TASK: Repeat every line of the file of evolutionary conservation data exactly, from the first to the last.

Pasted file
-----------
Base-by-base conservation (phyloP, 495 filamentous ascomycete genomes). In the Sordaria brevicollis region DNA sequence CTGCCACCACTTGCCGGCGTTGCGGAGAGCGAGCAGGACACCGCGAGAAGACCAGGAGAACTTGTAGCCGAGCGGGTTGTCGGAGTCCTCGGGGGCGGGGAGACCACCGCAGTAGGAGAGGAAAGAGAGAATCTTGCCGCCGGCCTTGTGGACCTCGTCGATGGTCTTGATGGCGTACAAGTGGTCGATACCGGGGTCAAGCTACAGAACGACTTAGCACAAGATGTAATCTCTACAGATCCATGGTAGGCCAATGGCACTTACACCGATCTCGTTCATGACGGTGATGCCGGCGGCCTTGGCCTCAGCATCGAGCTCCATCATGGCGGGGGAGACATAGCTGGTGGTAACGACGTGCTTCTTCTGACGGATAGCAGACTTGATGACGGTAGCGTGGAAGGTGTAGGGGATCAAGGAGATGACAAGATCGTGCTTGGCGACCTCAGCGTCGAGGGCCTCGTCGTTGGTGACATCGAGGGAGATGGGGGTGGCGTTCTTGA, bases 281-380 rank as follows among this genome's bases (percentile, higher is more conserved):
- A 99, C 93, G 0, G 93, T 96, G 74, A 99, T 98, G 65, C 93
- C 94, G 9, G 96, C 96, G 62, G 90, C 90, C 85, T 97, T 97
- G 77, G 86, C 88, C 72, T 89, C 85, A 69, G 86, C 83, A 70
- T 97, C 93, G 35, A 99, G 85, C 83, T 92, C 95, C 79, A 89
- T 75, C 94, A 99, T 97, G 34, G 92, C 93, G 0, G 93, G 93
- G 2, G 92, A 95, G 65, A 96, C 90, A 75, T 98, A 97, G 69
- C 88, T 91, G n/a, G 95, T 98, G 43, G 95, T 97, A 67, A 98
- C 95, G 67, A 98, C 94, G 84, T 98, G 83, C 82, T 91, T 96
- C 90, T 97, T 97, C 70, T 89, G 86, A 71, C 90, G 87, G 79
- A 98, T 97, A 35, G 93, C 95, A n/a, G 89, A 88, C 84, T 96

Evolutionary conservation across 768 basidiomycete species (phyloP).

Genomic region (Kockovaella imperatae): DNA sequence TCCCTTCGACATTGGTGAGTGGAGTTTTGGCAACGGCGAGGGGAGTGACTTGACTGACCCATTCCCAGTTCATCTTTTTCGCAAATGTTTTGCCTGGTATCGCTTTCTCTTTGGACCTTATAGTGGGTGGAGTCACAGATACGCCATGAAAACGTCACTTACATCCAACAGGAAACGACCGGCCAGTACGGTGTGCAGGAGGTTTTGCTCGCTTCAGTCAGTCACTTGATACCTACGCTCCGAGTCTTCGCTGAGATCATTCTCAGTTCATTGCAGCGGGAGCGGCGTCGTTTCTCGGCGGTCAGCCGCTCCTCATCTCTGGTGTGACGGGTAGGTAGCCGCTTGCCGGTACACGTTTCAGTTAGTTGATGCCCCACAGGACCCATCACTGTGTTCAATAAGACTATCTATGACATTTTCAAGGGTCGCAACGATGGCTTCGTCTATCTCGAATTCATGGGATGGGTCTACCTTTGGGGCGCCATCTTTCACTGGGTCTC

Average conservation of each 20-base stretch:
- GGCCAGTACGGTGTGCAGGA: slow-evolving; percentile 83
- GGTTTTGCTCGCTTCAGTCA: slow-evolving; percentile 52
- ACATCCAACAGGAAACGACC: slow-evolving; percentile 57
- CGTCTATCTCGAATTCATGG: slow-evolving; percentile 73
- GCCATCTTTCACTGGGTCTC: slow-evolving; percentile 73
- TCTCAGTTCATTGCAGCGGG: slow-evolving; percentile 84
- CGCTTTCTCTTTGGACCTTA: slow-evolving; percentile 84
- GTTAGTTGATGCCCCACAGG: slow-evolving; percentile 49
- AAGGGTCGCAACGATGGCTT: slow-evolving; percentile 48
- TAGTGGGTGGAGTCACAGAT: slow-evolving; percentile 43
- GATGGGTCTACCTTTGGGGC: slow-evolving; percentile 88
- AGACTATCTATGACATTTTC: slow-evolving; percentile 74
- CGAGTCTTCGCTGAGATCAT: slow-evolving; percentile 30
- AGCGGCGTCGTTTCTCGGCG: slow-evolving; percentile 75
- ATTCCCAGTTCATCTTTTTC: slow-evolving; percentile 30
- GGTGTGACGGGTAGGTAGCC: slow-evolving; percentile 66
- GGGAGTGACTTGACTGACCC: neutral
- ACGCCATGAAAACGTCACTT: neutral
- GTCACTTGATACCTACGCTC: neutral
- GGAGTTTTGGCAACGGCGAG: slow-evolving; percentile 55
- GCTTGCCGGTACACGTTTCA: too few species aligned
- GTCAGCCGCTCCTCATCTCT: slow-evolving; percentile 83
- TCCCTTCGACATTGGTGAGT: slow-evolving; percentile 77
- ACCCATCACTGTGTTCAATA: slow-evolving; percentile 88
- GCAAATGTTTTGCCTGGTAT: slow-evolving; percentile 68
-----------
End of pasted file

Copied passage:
Base-by-base conservation (phyloP, 495 filamentous ascomycete genomes). In the Sordaria brevicollis region DNA sequence CTGCCACCACTTGCCGGCGTTGCGGAGAGCGAGCAGGACACCGCGAGAAGACCAGGAGAACTTGTAGCCGAGCGGGTTGTCGGAGTCCTCGGGGGCGGGGAGACCACCGCAGTAGGAGAGGAAAGAGAGAATCTTGCCGCCGGCCTTGTGGACCTCGTCGATGGTCTTGATGGCGTACAAGTGGTCGATACCGGGGTCAAGCTACAGAACGACTTAGCACAAGATGTAATCTCTACAGATCCATGGTAGGCCAATGGCACTTACACCGATCTCGTTCATGACGGTGATGCCGGCGGCCTTGGCCTCAGCATCGAGCTCCATCATGGCGGGGGAGACATAGCTGGTGGTAACGACGTGCTTCTTCTGACGGATAGCAGACTTGATGACGGTAGCGTGGAAGGTGTAGGGGATCAAGGAGATGACAAGATCGTGCTTGGCGACCTCAGCGTCGAGGGCCTCGTCGTTGGTGACATCGAGGGAGATGGGGGTGGCGTTCTTGA, bases 281-380 rank as follows among this genome's bases (percentile, higher is more conserved):
- A 99, C 93, G 0, G 93, T 96, G 74, A 99, T 98, G 65, C 93
- C 94, G 9, G 96, C 96, G 62, G 90, C 90, C 85, T 97, T 97
- G 77, G 86, C 88, C 72, T 89, C 85, A 69, G 86, C 83, A 70
- T 97, C 93, G 35, A 99, G 85, C 83, T 92, C 95, C 79, A 89
- T 75, C 94, A 99, T 97, G 34, G 92, C 93, G 0, G 93, G 93
- G 2, G 92, A 95, G 65, A 96, C 90, A 75, T 98, A 97, G 69
- C 88, T 91, G n/a, G 95, T 98, G 43, G 95, T 97, A 67, A 98
- C 95, G 67, A 98, C 94, G 84, T 98, G 83, C 82, T 91, T 96
- C 90, T 97, T 97, C 70, T 89, G 86, A 71, C 90, G 87, G 79
- A 98, T 97, A 35, G 93, C 95, A n/a, G 89, A 88, C 84, T 96

Evolutionary conservation across 768 basidiomycete species (phyloP).

Genomic region (Kockovaella imperatae): DNA sequence TCCCTTCGACATTGGTGAGTGGAGTTTTGGCAACGGCGAGGGGAGTGACTTGACTGACCCATTCCCAGTTCATCTTTTTCGCAAATGTTTTGCCTGGTATCGCTTTCTCTTTGGACCTTATAGTGGGTGGAGTCACAGATACGCCATGAAAACGTCACTTACATCCAACAGGAAACGACCGGCCAGTACGGTGTGCAGGAGGTTTTGCTCGCTTCAGTCAGTCACTTGATACCTACGCTCCGAGTCTTCGCTGAGATCATTCTCAGTTCATTGCAGCGGGAGCGGCGTCGTTTCTCGGCGGTCAGCCGCTCCTCATCTCTGGTGTGACGGGTAGGTAGCCGCTTGCCGGTACACGTTTCAGTTAGTTGATGCCCCACAGGACCCATCACTGTGTTCAATAAGACTATCTATGACATTTTCAAGGGTCGCAACGATGGCTTCGTCTATCTCGAATTCATGGGATGGGTCTACCTTTGGGGCGCCATCTTTCACTGGGTCTC

Average conservation of each 20-base stretch:
- GGCCAGTACGGTGTGCAGGA: slow-evolving; percentile 83
- GGTTTTGCTCGCTTCAGTCA: slow-evolving; percentile 52
- ACATCCAACAGGAAACGACC: slow-evolving; percentile 57
- CGTCTATCTCGAATTCATGG: slow-evolving; percentile 73
- GCCATCTTTCACTGGGTCTC: slow-evolving; percentile 73
- TCTCAGTTCATTGCAGCGGG: slow-evolving; percentile 84
- CGCTTTCTCTTTGGACCTTA: slow-evolving; percentile 84
- GTTAGTTGATGCCCCACAGG: slow-evolving; percentile 49
- AAGGGTCGCAACGATGGCTT: slow-evolving; percentile 48
- TAGTGGGTGGAGTCACAGAT: slow-evolving; percentile 43
- GATGGGTCTACCTTTGGGGC: slow-evolving; percentile 88
- AGACTATCTATGACATTTTC: slow-evolving; percentile 74
- CGAGTCTTCGCTGAGATCAT: slow-evolving; percentile 30
- AGCGGCGTCGTTTCTCGGCG: slow-evolving; percentile 75
- ATTCCCAGTTCATCTTTTTC: slow-evolving; percentile 30
- GGTGTGACGGGTAGGTAGCC: slow-evolving; percentile 66
- GGGAGTGACTTGACTGACCC: neutral
- ACGCCATGAAAACGTCACTT: neutral
- GTCACTTGATACCTACGCTC: neutral
- GGAGTTTTGGCAACGGCGAG: slow-evolving; percentile 55
- GCTTGCCGGTACACGTTTCA: too few species aligned
- GTCAGCCGCTCCTCATCTCT: slow-evolving; percentile 83
- TCCCTTCGACATTGGTGAGT: slow-evolving; percentile 77
- ACCCATCACTGTGTTCAATA: slow-evolving; percentile 88
- GCAAATGTTTTGCCTGGTAT: slow-evolving; percentile 68